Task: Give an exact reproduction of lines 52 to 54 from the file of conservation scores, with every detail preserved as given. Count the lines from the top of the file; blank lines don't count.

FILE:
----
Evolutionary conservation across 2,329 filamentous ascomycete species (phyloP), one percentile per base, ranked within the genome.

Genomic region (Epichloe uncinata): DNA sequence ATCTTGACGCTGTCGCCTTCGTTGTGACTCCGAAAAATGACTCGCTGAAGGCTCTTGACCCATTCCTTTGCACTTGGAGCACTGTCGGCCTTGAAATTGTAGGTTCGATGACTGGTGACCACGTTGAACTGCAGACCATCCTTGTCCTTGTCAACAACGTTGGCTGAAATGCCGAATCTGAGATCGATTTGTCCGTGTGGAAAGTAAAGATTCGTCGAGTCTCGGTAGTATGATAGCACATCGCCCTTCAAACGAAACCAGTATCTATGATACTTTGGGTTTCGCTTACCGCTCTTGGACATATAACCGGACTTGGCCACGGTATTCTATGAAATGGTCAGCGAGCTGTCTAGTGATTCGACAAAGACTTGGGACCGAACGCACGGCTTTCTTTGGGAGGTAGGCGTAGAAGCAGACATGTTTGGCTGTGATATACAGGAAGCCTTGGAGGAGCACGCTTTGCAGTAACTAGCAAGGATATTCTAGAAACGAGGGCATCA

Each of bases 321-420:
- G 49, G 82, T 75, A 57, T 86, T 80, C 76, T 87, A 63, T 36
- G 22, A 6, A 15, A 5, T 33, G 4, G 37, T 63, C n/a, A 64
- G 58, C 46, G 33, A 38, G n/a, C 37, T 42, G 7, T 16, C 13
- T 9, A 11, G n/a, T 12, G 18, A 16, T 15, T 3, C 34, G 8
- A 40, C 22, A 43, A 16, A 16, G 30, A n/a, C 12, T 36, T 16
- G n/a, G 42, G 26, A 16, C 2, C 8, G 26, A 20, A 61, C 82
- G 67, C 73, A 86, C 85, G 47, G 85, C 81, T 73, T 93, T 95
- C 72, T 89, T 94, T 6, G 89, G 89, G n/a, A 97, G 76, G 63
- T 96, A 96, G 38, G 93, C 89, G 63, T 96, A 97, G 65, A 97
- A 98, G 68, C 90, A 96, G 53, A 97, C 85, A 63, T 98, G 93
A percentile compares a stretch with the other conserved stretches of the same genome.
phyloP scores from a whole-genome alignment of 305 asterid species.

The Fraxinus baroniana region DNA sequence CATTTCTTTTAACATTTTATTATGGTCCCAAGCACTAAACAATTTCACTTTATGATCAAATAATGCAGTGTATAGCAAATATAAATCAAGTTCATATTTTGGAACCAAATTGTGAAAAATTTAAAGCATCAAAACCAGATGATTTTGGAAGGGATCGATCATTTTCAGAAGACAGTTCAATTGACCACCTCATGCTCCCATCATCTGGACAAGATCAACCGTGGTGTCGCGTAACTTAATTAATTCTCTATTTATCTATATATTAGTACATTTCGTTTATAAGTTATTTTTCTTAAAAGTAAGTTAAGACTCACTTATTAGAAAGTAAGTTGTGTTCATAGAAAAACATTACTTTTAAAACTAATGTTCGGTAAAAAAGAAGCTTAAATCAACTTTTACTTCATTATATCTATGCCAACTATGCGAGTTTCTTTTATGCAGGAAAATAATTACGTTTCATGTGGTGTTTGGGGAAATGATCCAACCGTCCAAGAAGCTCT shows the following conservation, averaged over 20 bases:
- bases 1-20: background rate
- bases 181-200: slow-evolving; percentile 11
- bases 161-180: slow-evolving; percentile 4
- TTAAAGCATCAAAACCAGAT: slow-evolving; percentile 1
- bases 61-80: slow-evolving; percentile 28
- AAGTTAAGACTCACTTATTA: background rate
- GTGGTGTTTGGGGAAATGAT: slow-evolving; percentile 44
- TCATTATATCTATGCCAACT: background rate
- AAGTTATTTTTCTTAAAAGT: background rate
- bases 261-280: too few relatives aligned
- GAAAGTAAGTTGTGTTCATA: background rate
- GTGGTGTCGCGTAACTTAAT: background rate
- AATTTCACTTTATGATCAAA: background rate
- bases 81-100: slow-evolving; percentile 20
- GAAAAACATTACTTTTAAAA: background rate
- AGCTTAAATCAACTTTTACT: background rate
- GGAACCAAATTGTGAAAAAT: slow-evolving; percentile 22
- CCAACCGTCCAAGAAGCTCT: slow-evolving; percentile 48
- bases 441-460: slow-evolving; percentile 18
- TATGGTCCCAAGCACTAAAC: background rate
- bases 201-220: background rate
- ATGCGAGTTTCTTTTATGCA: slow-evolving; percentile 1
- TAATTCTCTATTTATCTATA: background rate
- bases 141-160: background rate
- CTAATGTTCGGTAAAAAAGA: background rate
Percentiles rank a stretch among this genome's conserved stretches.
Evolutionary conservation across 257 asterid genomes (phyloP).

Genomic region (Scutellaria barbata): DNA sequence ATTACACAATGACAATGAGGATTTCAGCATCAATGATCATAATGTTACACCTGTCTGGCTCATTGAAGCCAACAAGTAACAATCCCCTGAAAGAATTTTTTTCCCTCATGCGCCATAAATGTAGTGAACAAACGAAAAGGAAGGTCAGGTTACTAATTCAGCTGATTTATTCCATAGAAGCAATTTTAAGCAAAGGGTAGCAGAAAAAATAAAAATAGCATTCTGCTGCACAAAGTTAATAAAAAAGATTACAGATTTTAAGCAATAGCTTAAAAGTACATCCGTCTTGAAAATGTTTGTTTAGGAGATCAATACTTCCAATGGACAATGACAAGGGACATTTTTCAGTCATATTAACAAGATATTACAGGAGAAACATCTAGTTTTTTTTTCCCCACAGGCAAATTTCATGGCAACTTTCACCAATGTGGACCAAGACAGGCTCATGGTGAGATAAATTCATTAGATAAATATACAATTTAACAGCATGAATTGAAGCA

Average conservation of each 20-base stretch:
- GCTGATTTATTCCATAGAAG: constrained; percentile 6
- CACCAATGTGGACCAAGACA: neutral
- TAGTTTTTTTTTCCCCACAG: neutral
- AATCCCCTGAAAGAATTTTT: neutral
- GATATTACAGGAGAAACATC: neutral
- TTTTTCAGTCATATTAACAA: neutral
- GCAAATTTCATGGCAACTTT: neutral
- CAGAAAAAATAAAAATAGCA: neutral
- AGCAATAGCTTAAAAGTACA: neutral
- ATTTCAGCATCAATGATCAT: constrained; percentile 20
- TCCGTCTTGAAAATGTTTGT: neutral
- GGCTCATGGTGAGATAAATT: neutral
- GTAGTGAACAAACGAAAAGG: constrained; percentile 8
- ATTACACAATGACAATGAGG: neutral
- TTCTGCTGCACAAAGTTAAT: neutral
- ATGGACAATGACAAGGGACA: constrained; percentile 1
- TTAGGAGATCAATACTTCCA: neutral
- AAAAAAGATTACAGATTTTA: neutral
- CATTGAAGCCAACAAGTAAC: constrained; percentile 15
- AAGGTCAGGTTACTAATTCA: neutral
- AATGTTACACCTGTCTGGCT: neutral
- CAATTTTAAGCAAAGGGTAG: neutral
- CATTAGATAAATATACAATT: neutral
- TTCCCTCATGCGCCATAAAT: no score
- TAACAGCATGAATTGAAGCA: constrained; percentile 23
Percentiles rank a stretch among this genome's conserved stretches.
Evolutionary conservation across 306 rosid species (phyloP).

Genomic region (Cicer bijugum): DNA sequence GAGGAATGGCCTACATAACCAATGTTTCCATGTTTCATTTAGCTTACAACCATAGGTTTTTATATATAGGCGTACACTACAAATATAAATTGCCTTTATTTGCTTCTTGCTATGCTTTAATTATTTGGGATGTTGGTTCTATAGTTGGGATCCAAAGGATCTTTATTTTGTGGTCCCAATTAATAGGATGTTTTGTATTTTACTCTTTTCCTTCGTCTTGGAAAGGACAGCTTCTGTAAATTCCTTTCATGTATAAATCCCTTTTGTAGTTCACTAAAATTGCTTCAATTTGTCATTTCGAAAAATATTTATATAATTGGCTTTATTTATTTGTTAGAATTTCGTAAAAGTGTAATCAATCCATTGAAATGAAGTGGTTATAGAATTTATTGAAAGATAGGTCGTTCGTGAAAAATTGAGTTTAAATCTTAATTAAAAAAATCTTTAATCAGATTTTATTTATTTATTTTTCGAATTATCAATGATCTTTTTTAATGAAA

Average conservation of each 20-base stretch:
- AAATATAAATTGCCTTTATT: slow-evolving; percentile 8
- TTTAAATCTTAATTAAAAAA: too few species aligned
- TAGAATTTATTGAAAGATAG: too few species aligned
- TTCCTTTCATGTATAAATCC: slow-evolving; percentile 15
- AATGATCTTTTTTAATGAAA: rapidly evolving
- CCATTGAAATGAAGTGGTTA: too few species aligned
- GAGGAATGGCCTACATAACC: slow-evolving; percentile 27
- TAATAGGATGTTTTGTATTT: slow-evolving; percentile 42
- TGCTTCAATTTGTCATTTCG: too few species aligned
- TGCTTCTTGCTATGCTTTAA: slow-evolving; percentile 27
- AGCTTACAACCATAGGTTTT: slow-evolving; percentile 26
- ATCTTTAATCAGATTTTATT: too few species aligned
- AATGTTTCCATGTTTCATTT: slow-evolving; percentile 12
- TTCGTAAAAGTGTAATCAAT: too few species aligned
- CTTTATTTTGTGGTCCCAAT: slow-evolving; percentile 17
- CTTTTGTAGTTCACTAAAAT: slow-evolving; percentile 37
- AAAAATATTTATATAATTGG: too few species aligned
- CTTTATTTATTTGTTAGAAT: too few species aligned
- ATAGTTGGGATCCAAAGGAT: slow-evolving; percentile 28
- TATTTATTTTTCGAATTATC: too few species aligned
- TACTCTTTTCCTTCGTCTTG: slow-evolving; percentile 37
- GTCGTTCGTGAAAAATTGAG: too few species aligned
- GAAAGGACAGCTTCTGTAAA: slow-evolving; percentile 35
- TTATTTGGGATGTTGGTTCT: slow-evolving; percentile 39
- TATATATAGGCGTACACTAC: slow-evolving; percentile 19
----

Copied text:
- GCAAATTTCATGGCAACTTT: neutral
- CAGAAAAAATAAAAATAGCA: neutral
- AGCAATAGCTTAAAAGTACA: neutral